From the field: Farmers and mental health
An interview with Nathan Brown
By Ivory Harlow, Oct. 29, 2019
The Ohio Department of Agriculture, the Ohio Department Mental Health & Addiction Services, Ohio Farm Bureau and partners recently launched the #gotyourback campaign to address farm stress and mental health concerns in rural communities.
Farmer and Ohio Farm Bureau State Trustee Nathan Brown wants his fellow farmers to know he’s got your back. Organization Director Ivory Harlow visited his farm in Brown County to discuss farm stress and how we can help farmers and their families during tough times.
Ivory: The #gotyourback campaign ignited a meaningful conversation about mental health challenges for farmers and their families. Why is farm stress a hot topic now?
Nathan: Farmers are facing difficult times in agriculture. Commodity prices have been on a steady decline. Farm income peaked in 2012 and has decreased ever since. Operating costs are higher today than they have been in recent years. Farmers work a lot of hours alone. Even when working in a crew, like during harvest, there is little interaction with others. All of these things contribute to the stress Ohio farmers are feeling right now.
Mental health is something that very few farmers want to talk about, but every farmer struggles with stress at some point. The agricultural industry needs to stick together and support one another. The #gotyourback campaign is an effort to let farmers know they are not alone and offer resources to cope with stress and mental health challenges.
Ivory: Are there specific sectors of agricultural industry that you see struggling more than others?
Nathan: Stress affects all farmers, all ages, farms of all types and sizes. Dairy farmers have been hit particularly hard, but the trade war is taking a toll on grain, corn and soybean operators. Beef, pork and poultry producers are struggling too. Uncertainty in the market is a main driver of stress because there is no way to plan for profitability.
Ivory: Farmers are a stoic group. Many believe silence is a sign of strength. How can we get the message out that seeking help is not a sign of weakness?
Nathan: We’ve got to break through the stigma that seeking help for mental health is any different than seeking help for a physical condition. Farmers don’t hesitate to seek care from a health professional for an injury or a cold; the same should be true for mental health concerns.
The good news is that #gotyourback campaign and other like it are boosting awareness that taking care of your mental health is as important as your physical health.
Social media is helping spread the word. Farmers are using social media to share their stories, find support and connect online. The message is clear: Let’s get out and let’s talk about it — If you’re suffering from farm stress, I’ve got your back.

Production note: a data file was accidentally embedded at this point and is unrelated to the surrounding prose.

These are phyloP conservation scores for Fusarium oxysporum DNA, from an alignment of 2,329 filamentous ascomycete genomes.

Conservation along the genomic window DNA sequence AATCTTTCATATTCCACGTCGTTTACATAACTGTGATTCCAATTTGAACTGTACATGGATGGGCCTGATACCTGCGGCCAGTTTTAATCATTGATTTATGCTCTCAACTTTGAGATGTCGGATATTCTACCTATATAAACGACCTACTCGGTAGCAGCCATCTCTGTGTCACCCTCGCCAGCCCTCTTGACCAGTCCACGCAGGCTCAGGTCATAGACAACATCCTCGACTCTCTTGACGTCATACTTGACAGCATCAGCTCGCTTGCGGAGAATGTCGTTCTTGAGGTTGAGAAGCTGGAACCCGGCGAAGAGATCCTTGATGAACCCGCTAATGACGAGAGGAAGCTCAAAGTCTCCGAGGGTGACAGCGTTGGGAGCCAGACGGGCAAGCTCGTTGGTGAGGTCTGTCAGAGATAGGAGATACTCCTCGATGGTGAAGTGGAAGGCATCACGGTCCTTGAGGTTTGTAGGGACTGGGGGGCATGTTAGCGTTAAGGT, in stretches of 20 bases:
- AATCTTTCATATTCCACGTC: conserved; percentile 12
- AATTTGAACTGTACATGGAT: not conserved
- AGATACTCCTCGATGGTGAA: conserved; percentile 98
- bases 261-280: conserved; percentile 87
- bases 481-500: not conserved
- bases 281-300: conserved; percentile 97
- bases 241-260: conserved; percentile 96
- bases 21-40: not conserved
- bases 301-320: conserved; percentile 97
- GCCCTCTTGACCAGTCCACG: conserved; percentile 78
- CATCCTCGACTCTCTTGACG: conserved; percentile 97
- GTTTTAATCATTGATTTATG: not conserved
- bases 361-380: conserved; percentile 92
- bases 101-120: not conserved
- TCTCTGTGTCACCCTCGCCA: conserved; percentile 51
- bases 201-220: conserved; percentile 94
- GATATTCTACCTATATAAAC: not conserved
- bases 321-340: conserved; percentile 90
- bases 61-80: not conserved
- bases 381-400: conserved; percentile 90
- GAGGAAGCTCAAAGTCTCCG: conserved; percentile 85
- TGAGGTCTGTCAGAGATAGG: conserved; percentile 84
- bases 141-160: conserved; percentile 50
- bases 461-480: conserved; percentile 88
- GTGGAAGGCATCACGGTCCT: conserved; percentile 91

Signs a farmer or farm family member may be experiencing farm stress:
- Worrying about things you didn’t before
- Loss of interest in things you used to enjoy
- Confusion, forgetfulness
- Uncertainty or trouble making decisions
- Relationship problems
- Irritability, edginess
- Feeling sad
- Change in personality
- Negative thinking
- Withdraw from people or activities
- Poor or disturbed sleep
- Changes in appetite, over or under eating
- Excessive drinking, smoking
- Stomach or gastrointestinal problems
- Clenching or grinding teeth
- Chest pain
- Poor hygiene
- Tension headaches
- Back pain
- Heart palpitations
- Panic attacks
- Poor concentration
Ivory: If farmers or family members recognize symptoms of stress in themselves or others what can they do?
Nathan: Be willing to check on your neighbors and friends. If someone is showing symptoms of stress stop in and check on them. It can be as easy as asking “Are you doing alright?” Let him/her know they aren’t alone. I’ve traveled around the state and talked to a lot of farmers dealing with stress. Once you get the conversation started, it’s amazing how much better everyone feels talking about it.
Farmers and their families can reach out to a mental health provider. There is at least one in every community. If you need help locating a mental health professional, make an appointment with your general health practitioner. He or she can point you in the right direction.
Visit the Ohio Department of Agriculture #gotyourback resource page.
24/7 free, confidential crisis lines: Hotline Text “4hope” to 741741 or call 1-800-273-8255.
If you or someone you know is experiencing stress:
- Talk about how you’re feeling
- Make an appointment with clergy
- Make an appointment with a medical professional
- Take time off the farm
SOMEONE YOU KNOW
- Listen attentively
- Share your concerns
- Encourage them to seek help
- Share resources
Ivory: Many farmers have minimum health insurance coverage or no coverage. Clergy, federally qualified health centers, university and mental health practitioner training centers offer counseling services at low or no cost. Visit 211.org to locate social services near you.
Picture: Lori Criss, Director, Ohio Department of Mental Health & Addiction Services; Ivory Harlow, organization director, Ohio Farm Bureau; Kipp Harlow, farmer, Ross County; Dorothy Pelanda, director, Ohio Department of Agriculture